And, of course, there’s Bill Clinton. He even bragged about his ability to do 100 things at once. Hell, he multitasked Monica Lewinsky senseless. But, as Andrew Sullivan has been cataloging so ably, Bill’s juggling act is one of the reasons we’re pulling bodies out of the rubble.

Sure, I’m glad that FEMA, the FBI, and the FDNY exist — but as a conservative, I never really wanted them to go anywhere. I would, however, like to see these “strong institutions” as Friedman puts it, made stronger by being given both the money they need and the undivided attention of the government. The libertarians are right when they say that war fuels big government. But it doesn’t have to be that way. When soldiers go into battle, they carry only what they need, and jettison everything else. Wouldn’t it be nice if the federal government did the same thing?


As many of you have heard, NRO has dropped Ann Coulter’s column. If you’d like to hear our side of the story, click here. In happier news, we are excited to announce that The Weekly Standard has joined the online game. Rather than that Bulgarian kiosk of a website they used to run, the Standard now has a flashy daily deal up and running, under the leadership of Jonathan Last. Even if we weren’t fans of The Standard, we’d welcome them into the ones-and-zeros game because we are free-market types. As such, we believe that competition is always good. Indeed, at minimum, having competitors is good evidence that other folks think you’re smart to be in the business you’re in. If you’re the only distributor of yak urine, the lack of competitors might be telling you something you couldn’t figure out for yourself.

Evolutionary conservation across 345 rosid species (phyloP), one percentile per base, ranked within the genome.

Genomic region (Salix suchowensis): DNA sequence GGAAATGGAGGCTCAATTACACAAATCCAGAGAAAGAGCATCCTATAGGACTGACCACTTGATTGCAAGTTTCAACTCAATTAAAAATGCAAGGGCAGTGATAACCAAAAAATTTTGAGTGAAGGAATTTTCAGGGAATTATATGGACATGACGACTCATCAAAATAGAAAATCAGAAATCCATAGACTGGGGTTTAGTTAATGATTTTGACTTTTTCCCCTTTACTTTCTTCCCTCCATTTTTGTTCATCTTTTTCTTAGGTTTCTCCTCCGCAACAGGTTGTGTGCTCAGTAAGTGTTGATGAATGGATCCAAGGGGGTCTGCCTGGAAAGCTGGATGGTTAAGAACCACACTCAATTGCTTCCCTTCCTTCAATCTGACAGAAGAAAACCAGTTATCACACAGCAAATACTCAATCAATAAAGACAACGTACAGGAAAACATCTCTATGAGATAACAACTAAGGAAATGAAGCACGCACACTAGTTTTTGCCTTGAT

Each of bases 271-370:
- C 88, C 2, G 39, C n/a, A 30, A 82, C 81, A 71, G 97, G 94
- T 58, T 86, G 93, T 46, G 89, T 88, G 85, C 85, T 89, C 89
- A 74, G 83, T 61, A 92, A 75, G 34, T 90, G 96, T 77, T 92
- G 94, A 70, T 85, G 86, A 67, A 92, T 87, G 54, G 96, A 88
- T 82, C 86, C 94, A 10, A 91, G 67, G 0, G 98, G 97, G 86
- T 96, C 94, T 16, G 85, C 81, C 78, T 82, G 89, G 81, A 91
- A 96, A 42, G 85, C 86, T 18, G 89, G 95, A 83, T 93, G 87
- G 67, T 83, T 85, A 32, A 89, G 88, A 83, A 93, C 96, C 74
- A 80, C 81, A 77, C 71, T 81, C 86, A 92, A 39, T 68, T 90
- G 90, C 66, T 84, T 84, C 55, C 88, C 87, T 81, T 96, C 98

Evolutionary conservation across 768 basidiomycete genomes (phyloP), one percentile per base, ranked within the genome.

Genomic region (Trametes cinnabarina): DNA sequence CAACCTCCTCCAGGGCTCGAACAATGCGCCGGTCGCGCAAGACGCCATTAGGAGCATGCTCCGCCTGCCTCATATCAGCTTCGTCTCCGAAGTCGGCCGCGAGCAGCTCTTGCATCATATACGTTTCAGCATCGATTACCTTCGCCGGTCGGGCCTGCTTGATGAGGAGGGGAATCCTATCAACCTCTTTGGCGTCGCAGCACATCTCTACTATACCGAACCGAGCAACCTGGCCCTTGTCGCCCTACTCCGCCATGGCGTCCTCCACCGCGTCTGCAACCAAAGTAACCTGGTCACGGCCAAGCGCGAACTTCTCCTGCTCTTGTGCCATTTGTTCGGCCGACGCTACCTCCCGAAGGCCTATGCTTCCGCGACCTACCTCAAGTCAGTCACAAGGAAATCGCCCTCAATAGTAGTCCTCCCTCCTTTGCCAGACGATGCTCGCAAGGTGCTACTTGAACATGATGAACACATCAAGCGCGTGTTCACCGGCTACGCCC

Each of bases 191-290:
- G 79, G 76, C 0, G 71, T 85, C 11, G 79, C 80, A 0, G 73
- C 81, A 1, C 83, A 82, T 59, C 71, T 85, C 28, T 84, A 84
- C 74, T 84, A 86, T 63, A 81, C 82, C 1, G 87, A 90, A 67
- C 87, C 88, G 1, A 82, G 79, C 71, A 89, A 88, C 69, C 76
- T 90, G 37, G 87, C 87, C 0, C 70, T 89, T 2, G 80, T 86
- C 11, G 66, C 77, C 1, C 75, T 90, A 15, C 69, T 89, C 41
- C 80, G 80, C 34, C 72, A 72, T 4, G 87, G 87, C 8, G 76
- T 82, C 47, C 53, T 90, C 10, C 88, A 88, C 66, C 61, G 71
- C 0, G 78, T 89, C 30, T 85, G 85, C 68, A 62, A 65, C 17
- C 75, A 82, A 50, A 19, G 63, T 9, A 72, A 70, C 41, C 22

Also, you’ll notice they have cool caricatures of their writers. We tried this, but we have too many contributors to pull it off. Still, in the spirit of competition we’re pondering some improvements along those lines. We’ve just hired a French mime who will “act out” his impersonation of each NRO writer, and we will run the clip of him gesticulating, for example, “Michael Ledeen” in real time alongside the column. That is, if Chris McEvoy can conquer some of the technical problems, including the fact that we can’t get Jean-Luc to come out from under Chris’s desk. Apparently the mime thought Jay Nordlinger’s name sounded German, and he had a panic attack. Anyway, glad to have you guys in the game, and best of luck!